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Torrey Craig gives a lesson in sacrifice, selflessness, and what it means to be a Denver Nugget

Harrison Wind Avatar
November 21, 2019

Like a bird stalking its prey, Torrey Craig slowly closed in on James Harden while the league’s leading scorer turned towards the basket and surveyed the floor. As Craig began to venture further and further away from Russell Westbrook, who he was matched up with this Rockets’ trip down the court and towards Houston’s top offensive option, Harden’s eyes darted towards his point guard who was all of a sudden alone at the top of the key.

But Craig was too quick even for a player as instinctual and skilled as Harden. With Monte Morris already applying pressure at the point of attack, Craig converged, doubled the ball and leaped into the air just as Harden let go of a pass intended for Westbrook. Craig batted the ball out to half-court, shouldered Harden out of the way, and found himself free of the defense and alone at Denver’s basket. He skied for a spur-of-the-moment 180 dunk that nearly blew the roof off Pepsi Center.

“Next time I’ll get a full 360 when I have a little more energy,” Craig said. “I was a kind of gassed.”

Craig’s slam with just over eight minutes remaining in the fourth quarter of the Nuggets’ 105-95 win over the Rockets was the first nail in Houston’s coffin. Craig was credited with a steal on Denver’s next defensive possession — a sequence that ended with a Morris layup — and suddenly the Nuggets had pushed their fourth-quarter advantage to 14 points. The Rockets never got to within single digits over the remainder of regulation.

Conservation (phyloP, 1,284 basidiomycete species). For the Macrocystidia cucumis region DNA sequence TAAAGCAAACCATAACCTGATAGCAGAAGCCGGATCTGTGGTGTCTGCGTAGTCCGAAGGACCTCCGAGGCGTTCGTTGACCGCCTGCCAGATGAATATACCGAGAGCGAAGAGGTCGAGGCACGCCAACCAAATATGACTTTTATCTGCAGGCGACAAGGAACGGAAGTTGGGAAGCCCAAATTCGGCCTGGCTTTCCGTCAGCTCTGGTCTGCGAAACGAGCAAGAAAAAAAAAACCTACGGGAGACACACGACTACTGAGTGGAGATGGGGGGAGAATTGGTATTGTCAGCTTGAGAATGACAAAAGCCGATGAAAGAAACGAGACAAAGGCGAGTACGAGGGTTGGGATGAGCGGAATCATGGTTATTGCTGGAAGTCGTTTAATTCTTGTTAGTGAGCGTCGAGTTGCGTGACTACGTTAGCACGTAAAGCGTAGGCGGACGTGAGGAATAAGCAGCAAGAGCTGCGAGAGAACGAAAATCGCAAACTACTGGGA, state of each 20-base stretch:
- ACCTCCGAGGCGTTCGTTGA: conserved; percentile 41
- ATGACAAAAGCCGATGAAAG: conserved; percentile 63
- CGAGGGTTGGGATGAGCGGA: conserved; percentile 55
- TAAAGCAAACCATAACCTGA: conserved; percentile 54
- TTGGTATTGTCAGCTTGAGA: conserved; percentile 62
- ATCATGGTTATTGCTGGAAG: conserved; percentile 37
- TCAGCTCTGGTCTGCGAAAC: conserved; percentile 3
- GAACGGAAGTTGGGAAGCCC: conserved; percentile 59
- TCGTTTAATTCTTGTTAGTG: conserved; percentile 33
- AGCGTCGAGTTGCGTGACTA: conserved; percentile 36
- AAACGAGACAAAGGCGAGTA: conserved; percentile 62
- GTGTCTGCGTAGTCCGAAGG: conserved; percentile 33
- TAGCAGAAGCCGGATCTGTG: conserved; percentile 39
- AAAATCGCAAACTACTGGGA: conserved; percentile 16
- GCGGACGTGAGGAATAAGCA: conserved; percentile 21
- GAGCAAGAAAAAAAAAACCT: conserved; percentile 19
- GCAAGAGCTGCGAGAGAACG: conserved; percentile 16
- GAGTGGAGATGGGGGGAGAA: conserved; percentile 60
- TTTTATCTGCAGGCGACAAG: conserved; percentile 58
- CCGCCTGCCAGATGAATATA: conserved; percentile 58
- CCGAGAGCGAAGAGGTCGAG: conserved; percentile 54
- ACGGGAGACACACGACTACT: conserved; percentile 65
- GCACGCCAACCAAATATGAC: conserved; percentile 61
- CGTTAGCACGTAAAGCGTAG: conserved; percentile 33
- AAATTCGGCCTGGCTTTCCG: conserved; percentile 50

Nikola Jokic’s 27 points helped, but a stout defensive performance, one of the best of the Michael Malone era, carried Denver to just its second win over Houston in the two team’s last 12 meetings. The Nuggets sent perfectly timed double-teams Harden’s way, executed one flawless rotation after another on the backside of their defense, limited the Rockets’ potent offense to just 42.1% shooting from the field, 31.6% from 3, and forced Houston into 20 turnovers. Westbrook tallied 25 points on the night but needed 22 shots to do so. Harden added 27, his lowest scoring output since the Rockets’ opening night loss to the Bucks.

“We gave him different looks, we got the ball out of his hands,” Malone said about the Nuggets’ defense on Harden. “The guys believed, they executed, and that’s what you have to do against the great players and the game plan worked this time.”
At the center of the Nuggets’ stalwart defensive effort on Harden and Westbrook were Gary Harris, Will Barton, and Craig, who all bothered both Houston guards all night. But it was Craig’s ferocity that stole the show with the extra-effort plays that Malone credited for the Nuggets’ win.